While about 700 people waited last month for Foxborough selectmen to open debate on a $1 billion casino, the board took care of some other business - deciding whether a golden retriever needed to be restrained.
“Typically we [on the board] deal with alcohol situations, personnel issues, the annual budget,’’ Foxborough Selectman Mark Sullivan said. “We had a dog park issue a couple of years ago that was pretty emotional.’’
But now Sullivan and his four colleagues are being forced to navigate between an angry electorate and a savvy world-class developer lured by the promise of millions in casino profits.
The state’s legalization of casino gambling is putting unprecedented demands and pressures on part-time local officials, calling into question whether volunteer citizen boards are equipped to handle casino proposals pushed by some of the richest companies in the world.
“I don’t think anybody on the board ever signed up for this,’’ said Sullivan, who has received about 2,000 calls and emails about the Route 1 casino proposal pitched by Las Vegas mogul Steve Wynn for land next to Gillette Stadium. “There’s awesome, awesome pressure, by townspeople, developers, the media. It’s just constant.’’
Many of the casino companies interested in competing for development rights under the state’s expanded gambling law have gravitated toward small towns led by part-time, virtually unpaid elected officials where large tracts of open land are available.
The operators of the Mohegan Sun casino in Connecticut are proposing a resort in Palmer, population 11,500. MGM Resorts International last week announced development plans for Brimfield, population of about 3,500. The Mashpee Wampanoag tribe, which under the law has a head start toward winning the development rights for a casino in the southeastern part of the state, is said to be investigating sites in numerous small towns around the South Shore.
In Middleborough, Selectman Allin Frawley said he saw firsthand how difficult it is for small town boards to process a casino proposal. In 2007, the Wampanoag Tribe, backed by wealthy investors, agreed to build a casino in Middleborough, though later abandoned those plans.
“The whole process is slanted toward the billionaires,’’ Frawley said. “You’re asking five volunteers, in less than a year, to assess the impacts of a $500 million project. You’re dealing with laypeople who are trying to discuss these things with professionals. I have a better chance of beating Mike Tyson in a boxing match.
“It’s not fair to put this on five people in a small town,’’ he said.
Under the state law that legalized casino gambling, small town boards are not completely on their own; the law provides money for communities to hire expert help. The money will come from the $400,000 application fee developers will pay in order to compete for development rights; at least $50,000 from each of those payments will be used to reimburse host communities and surrounding towns for the cost of hiring consultants. Officials in tiny Brimfield, for example, are already talking about hiring an expert to help them determine how an MGM casino would affect the town.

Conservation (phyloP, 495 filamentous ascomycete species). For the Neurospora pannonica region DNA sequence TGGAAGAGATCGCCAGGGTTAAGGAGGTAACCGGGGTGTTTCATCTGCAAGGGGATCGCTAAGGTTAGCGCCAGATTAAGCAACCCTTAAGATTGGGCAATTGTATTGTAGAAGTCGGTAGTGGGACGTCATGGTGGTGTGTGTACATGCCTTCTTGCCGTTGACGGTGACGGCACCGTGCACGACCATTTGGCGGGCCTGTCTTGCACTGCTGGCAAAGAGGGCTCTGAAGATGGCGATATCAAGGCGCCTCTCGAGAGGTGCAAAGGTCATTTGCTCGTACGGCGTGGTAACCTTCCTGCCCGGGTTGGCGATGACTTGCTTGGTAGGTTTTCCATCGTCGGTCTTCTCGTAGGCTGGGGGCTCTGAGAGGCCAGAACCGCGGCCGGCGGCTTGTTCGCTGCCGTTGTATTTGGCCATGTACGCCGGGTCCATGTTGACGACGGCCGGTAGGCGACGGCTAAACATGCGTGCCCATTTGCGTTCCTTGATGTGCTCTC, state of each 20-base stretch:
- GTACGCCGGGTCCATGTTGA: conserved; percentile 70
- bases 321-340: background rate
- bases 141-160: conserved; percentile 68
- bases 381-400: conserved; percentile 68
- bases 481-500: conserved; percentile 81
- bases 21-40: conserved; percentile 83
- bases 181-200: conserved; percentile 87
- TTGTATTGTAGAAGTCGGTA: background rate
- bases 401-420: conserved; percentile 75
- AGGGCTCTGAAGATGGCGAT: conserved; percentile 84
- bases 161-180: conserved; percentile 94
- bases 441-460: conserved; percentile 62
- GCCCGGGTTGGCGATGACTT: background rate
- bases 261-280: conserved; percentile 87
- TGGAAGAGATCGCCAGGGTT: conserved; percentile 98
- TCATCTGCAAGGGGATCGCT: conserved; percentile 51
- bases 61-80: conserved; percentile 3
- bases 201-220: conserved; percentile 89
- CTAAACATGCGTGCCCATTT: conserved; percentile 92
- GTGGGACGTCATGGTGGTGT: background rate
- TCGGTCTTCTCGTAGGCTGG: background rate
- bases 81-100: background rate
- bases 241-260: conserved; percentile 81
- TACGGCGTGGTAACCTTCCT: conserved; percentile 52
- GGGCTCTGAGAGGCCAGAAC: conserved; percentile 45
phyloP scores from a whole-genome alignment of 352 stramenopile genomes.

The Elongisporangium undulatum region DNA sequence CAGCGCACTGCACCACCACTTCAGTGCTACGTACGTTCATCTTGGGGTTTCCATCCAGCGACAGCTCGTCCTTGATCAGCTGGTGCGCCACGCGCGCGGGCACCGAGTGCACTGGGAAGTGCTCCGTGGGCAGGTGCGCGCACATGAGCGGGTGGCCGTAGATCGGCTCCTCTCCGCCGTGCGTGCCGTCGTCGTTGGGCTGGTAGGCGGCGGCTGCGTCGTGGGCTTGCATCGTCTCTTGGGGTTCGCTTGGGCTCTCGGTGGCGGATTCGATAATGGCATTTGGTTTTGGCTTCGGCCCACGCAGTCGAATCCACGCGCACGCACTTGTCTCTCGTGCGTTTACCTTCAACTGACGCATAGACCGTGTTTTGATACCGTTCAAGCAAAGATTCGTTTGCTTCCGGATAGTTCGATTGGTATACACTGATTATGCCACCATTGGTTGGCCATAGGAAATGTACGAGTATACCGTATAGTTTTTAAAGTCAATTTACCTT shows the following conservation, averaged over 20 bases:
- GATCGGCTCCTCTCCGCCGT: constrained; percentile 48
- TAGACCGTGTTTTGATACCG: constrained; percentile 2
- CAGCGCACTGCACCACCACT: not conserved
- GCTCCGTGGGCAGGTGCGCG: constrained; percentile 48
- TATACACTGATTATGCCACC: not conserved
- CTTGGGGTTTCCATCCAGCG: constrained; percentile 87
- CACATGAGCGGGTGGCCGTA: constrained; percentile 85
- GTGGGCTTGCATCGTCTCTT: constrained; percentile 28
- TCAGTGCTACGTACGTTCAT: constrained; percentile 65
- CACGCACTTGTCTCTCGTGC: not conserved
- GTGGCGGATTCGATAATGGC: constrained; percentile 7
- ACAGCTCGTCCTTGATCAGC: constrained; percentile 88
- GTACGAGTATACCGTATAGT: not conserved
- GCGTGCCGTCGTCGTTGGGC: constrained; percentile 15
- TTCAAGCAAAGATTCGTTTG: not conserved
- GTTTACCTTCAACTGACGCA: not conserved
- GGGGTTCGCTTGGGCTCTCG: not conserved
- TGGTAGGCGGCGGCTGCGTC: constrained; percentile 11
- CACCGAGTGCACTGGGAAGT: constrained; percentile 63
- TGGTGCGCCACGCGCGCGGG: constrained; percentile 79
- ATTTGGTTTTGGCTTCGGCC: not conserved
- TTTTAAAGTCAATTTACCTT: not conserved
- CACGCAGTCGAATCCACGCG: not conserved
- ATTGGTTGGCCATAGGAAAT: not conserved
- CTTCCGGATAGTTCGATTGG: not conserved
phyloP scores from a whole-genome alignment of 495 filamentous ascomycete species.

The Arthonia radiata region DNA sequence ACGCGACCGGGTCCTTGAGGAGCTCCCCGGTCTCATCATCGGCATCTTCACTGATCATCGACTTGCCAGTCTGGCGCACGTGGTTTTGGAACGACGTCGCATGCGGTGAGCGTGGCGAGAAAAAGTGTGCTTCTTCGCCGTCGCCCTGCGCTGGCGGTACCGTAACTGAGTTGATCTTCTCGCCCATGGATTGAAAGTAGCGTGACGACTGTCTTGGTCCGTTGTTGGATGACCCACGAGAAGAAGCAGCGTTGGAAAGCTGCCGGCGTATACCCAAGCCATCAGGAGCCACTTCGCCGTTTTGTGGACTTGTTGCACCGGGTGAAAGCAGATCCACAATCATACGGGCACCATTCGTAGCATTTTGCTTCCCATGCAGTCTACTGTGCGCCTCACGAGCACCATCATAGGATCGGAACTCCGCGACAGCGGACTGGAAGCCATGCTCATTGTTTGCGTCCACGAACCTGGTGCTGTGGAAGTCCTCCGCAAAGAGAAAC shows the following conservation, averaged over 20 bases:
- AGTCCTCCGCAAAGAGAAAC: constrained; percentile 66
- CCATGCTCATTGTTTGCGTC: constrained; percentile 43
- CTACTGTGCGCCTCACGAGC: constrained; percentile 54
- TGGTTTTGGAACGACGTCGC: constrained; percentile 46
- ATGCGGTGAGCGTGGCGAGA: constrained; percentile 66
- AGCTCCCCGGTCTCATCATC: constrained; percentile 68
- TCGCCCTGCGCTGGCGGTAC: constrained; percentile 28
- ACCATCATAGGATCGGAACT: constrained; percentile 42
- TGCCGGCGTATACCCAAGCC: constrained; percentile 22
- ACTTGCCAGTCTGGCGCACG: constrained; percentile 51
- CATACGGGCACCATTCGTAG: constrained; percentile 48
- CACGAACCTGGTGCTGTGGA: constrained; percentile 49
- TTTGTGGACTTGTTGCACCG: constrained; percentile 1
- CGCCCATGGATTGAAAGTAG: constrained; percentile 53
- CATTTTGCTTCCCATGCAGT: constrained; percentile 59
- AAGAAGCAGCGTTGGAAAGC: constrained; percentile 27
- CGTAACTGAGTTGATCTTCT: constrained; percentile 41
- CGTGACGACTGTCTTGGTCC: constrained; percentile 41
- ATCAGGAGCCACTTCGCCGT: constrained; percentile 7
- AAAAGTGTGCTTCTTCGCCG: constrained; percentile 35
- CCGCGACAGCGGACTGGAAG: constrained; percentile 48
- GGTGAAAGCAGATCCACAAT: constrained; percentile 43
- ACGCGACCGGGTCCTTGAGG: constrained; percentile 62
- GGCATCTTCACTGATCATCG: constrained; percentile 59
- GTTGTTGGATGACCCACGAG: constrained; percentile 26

But Geoffrey Beckwith, executive director of the Massachusetts Municipal Association, said he is confident that small towns, with the right expert help, can hold their own with developers. He noted that most town boards lean heavily on in-house professionals, such as town managers and planning directors, who can provide expert advice and analysis.
In Foxborough, for instance, Town Manager Kevin Paicos has been focused nearly singlemindedly on the Wynn casino proposal, devoting about 75 percent of his time to it since the announcement last month.
“Communities do extremely complicated things on a regular basis - major developments, multicommunity enterprises, coordination with the state on complex contracts,’’ Beckwith said in an interview.
The current concerns about small towns dealing with casino proposals, he said, remind him of the hand-wringing over the spread of cable television in the 1970s and 1980s. “Many of the same arguments were made then,’’ he said, “. . . that these telecommunication companies were going to come in with resources that far outstrip the community, that it was highly technical and the community would be disadvantaged in any negotiation. And that was not the case.’’
For local officials under pressure from angry neighbors, “It is a hot seat, absolutely,’’ when a casino is proposed in town, said Beckwith. “But who better to deal with very concerned citizens than citizens themselves?’’
No casino proposal can win development rights without first winning the endorsement of local residents in a referendum. Casino opponents fear they will be severely outspent by billionaire developers during ballot campaigns, but former governor Michael Dukakis, who acknowledged he is “no fan’’ of the new casino law, is confident that citizens groups will overcome any disadvantage in spending.
“I don’t care what the political contest is. Good grass-roots organizing always beats money, no matter how much,’’ Dukakis said in an interview.
“I don’t think you have to worry too much about the communities’ ability to cope here.’’